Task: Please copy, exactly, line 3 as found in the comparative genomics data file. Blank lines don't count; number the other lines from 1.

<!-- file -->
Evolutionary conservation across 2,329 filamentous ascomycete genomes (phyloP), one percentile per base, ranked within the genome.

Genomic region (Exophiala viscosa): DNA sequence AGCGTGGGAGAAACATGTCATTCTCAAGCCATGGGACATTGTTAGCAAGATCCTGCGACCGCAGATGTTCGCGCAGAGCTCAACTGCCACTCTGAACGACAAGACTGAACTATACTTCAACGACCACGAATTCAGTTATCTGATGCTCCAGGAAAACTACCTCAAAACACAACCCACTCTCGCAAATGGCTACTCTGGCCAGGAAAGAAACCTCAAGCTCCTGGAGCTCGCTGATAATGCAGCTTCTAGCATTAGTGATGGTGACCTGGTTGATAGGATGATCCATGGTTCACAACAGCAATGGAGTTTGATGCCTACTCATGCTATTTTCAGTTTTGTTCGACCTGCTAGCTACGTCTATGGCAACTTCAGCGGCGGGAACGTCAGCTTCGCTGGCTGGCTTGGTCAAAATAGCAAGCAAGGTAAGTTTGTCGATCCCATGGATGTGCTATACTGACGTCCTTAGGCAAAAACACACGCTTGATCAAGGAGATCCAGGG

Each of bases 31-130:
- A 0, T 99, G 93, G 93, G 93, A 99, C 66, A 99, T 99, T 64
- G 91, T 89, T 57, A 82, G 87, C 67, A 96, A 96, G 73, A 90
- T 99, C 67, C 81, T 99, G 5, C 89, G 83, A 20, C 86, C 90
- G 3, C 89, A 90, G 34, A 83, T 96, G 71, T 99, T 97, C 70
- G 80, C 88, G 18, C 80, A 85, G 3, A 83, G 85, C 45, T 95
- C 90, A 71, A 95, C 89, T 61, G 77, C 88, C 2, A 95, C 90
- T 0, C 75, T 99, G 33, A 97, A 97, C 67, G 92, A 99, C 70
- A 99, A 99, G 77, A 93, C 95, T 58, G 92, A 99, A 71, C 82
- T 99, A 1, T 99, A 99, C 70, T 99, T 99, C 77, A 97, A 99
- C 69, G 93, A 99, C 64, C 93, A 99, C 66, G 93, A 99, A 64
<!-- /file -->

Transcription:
Each of bases 31-130: